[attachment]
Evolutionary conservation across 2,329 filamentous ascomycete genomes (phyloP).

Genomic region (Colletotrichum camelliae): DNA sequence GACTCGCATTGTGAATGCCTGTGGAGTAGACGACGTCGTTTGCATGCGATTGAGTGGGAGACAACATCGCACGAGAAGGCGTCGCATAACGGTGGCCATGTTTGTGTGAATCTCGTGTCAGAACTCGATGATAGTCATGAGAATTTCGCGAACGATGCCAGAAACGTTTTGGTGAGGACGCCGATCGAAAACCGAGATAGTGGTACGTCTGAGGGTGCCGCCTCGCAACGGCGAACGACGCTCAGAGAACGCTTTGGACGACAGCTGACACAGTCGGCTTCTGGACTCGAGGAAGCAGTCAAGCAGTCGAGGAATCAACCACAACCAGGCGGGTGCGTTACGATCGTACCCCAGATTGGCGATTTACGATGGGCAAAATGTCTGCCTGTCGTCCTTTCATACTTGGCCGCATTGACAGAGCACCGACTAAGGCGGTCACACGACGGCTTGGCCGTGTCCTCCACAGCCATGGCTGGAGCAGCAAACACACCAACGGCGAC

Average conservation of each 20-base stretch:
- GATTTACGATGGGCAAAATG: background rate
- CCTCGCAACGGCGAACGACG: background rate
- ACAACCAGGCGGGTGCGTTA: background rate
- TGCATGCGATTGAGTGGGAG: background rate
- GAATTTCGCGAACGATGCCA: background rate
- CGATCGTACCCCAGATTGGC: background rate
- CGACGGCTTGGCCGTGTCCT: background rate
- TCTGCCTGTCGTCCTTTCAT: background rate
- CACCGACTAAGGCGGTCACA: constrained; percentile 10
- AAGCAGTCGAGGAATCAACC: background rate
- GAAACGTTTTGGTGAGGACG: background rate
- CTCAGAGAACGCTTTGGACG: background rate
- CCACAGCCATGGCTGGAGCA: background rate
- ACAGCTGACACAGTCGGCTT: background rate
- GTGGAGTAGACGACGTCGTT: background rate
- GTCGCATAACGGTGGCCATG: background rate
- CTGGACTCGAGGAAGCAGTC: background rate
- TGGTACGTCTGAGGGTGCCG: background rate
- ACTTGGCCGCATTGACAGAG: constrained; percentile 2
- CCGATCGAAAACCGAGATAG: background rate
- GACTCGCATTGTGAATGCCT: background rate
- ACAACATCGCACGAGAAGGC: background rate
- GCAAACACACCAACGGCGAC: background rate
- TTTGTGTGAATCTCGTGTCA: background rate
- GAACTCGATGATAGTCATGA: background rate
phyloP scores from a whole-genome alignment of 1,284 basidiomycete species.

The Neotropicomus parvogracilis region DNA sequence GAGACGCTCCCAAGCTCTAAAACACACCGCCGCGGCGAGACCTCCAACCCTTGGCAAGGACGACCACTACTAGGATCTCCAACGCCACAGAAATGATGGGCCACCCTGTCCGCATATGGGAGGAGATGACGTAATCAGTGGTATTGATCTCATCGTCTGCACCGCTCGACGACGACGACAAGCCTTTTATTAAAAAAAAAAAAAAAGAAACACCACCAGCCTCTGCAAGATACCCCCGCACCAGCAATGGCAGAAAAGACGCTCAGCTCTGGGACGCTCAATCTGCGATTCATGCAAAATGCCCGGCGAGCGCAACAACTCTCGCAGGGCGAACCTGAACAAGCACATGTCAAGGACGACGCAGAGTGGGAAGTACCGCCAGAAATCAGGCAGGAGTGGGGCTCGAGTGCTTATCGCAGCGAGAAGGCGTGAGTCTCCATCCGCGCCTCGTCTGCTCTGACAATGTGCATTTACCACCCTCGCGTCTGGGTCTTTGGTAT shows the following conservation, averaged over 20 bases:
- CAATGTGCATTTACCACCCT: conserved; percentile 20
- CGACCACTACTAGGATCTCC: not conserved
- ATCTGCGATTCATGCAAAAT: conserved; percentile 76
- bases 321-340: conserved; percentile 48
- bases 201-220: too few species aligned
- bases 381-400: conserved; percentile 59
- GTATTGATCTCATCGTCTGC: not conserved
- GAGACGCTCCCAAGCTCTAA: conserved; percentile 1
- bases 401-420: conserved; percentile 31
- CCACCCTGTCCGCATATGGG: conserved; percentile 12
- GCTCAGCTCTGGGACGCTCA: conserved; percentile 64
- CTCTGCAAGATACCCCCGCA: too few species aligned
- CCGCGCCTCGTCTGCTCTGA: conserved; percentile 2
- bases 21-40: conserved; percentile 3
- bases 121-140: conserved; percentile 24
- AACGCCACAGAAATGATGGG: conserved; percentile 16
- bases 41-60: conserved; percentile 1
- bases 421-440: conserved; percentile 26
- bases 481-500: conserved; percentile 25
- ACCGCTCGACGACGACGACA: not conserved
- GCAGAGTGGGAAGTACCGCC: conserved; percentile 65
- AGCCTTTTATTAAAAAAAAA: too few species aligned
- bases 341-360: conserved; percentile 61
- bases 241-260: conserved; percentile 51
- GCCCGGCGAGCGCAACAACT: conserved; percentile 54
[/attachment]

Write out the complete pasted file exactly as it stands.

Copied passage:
Evolutionary conservation across 2,329 filamentous ascomycete genomes (phyloP).

Genomic region (Colletotrichum camelliae): DNA sequence GACTCGCATTGTGAATGCCTGTGGAGTAGACGACGTCGTTTGCATGCGATTGAGTGGGAGACAACATCGCACGAGAAGGCGTCGCATAACGGTGGCCATGTTTGTGTGAATCTCGTGTCAGAACTCGATGATAGTCATGAGAATTTCGCGAACGATGCCAGAAACGTTTTGGTGAGGACGCCGATCGAAAACCGAGATAGTGGTACGTCTGAGGGTGCCGCCTCGCAACGGCGAACGACGCTCAGAGAACGCTTTGGACGACAGCTGACACAGTCGGCTTCTGGACTCGAGGAAGCAGTCAAGCAGTCGAGGAATCAACCACAACCAGGCGGGTGCGTTACGATCGTACCCCAGATTGGCGATTTACGATGGGCAAAATGTCTGCCTGTCGTCCTTTCATACTTGGCCGCATTGACAGAGCACCGACTAAGGCGGTCACACGACGGCTTGGCCGTGTCCTCCACAGCCATGGCTGGAGCAGCAAACACACCAACGGCGAC

Average conservation of each 20-base stretch:
- GATTTACGATGGGCAAAATG: background rate
- CCTCGCAACGGCGAACGACG: background rate
- ACAACCAGGCGGGTGCGTTA: background rate
- TGCATGCGATTGAGTGGGAG: background rate
- GAATTTCGCGAACGATGCCA: background rate
- CGATCGTACCCCAGATTGGC: background rate
- CGACGGCTTGGCCGTGTCCT: background rate
- TCTGCCTGTCGTCCTTTCAT: background rate
- CACCGACTAAGGCGGTCACA: constrained; percentile 10
- AAGCAGTCGAGGAATCAACC: background rate
- GAAACGTTTTGGTGAGGACG: background rate
- CTCAGAGAACGCTTTGGACG: background rate
- CCACAGCCATGGCTGGAGCA: background rate
- ACAGCTGACACAGTCGGCTT: background rate
- GTGGAGTAGACGACGTCGTT: background rate
- GTCGCATAACGGTGGCCATG: background rate
- CTGGACTCGAGGAAGCAGTC: background rate
- TGGTACGTCTGAGGGTGCCG: background rate
- ACTTGGCCGCATTGACAGAG: constrained; percentile 2
- CCGATCGAAAACCGAGATAG: background rate
- GACTCGCATTGTGAATGCCT: background rate
- ACAACATCGCACGAGAAGGC: background rate
- GCAAACACACCAACGGCGAC: background rate
- TTTGTGTGAATCTCGTGTCA: background rate
- GAACTCGATGATAGTCATGA: background rate
phyloP scores from a whole-genome alignment of 1,284 basidiomycete species.

The Neotropicomus parvogracilis region DNA sequence GAGACGCTCCCAAGCTCTAAAACACACCGCCGCGGCGAGACCTCCAACCCTTGGCAAGGACGACCACTACTAGGATCTCCAACGCCACAGAAATGATGGGCCACCCTGTCCGCATATGGGAGGAGATGACGTAATCAGTGGTATTGATCTCATCGTCTGCACCGCTCGACGACGACGACAAGCCTTTTATTAAAAAAAAAAAAAAAGAAACACCACCAGCCTCTGCAAGATACCCCCGCACCAGCAATGGCAGAAAAGACGCTCAGCTCTGGGACGCTCAATCTGCGATTCATGCAAAATGCCCGGCGAGCGCAACAACTCTCGCAGGGCGAACCTGAACAAGCACATGTCAAGGACGACGCAGAGTGGGAAGTACCGCCAGAAATCAGGCAGGAGTGGGGCTCGAGTGCTTATCGCAGCGAGAAGGCGTGAGTCTCCATCCGCGCCTCGTCTGCTCTGACAATGTGCATTTACCACCCTCGCGTCTGGGTCTTTGGTAT shows the following conservation, averaged over 20 bases:
- CAATGTGCATTTACCACCCT: conserved; percentile 20
- CGACCACTACTAGGATCTCC: not conserved
- ATCTGCGATTCATGCAAAAT: conserved; percentile 76
- bases 321-340: conserved; percentile 48
- bases 201-220: too few species aligned
- bases 381-400: conserved; percentile 59
- GTATTGATCTCATCGTCTGC: not conserved
- GAGACGCTCCCAAGCTCTAA: conserved; percentile 1
- bases 401-420: conserved; percentile 31
- CCACCCTGTCCGCATATGGG: conserved; percentile 12
- GCTCAGCTCTGGGACGCTCA: conserved; percentile 64
- CTCTGCAAGATACCCCCGCA: too few species aligned
- CCGCGCCTCGTCTGCTCTGA: conserved; percentile 2
- bases 21-40: conserved; percentile 3
- bases 121-140: conserved; percentile 24
- AACGCCACAGAAATGATGGG: conserved; percentile 16
- bases 41-60: conserved; percentile 1
- bases 421-440: conserved; percentile 26
- bases 481-500: conserved; percentile 25
- ACCGCTCGACGACGACGACA: not conserved
- GCAGAGTGGGAAGTACCGCC: conserved; percentile 65
- AGCCTTTTATTAAAAAAAAA: too few species aligned
- bases 341-360: conserved; percentile 61
- bases 241-260: conserved; percentile 51
- GCCCGGCGAGCGCAACAACT: conserved; percentile 54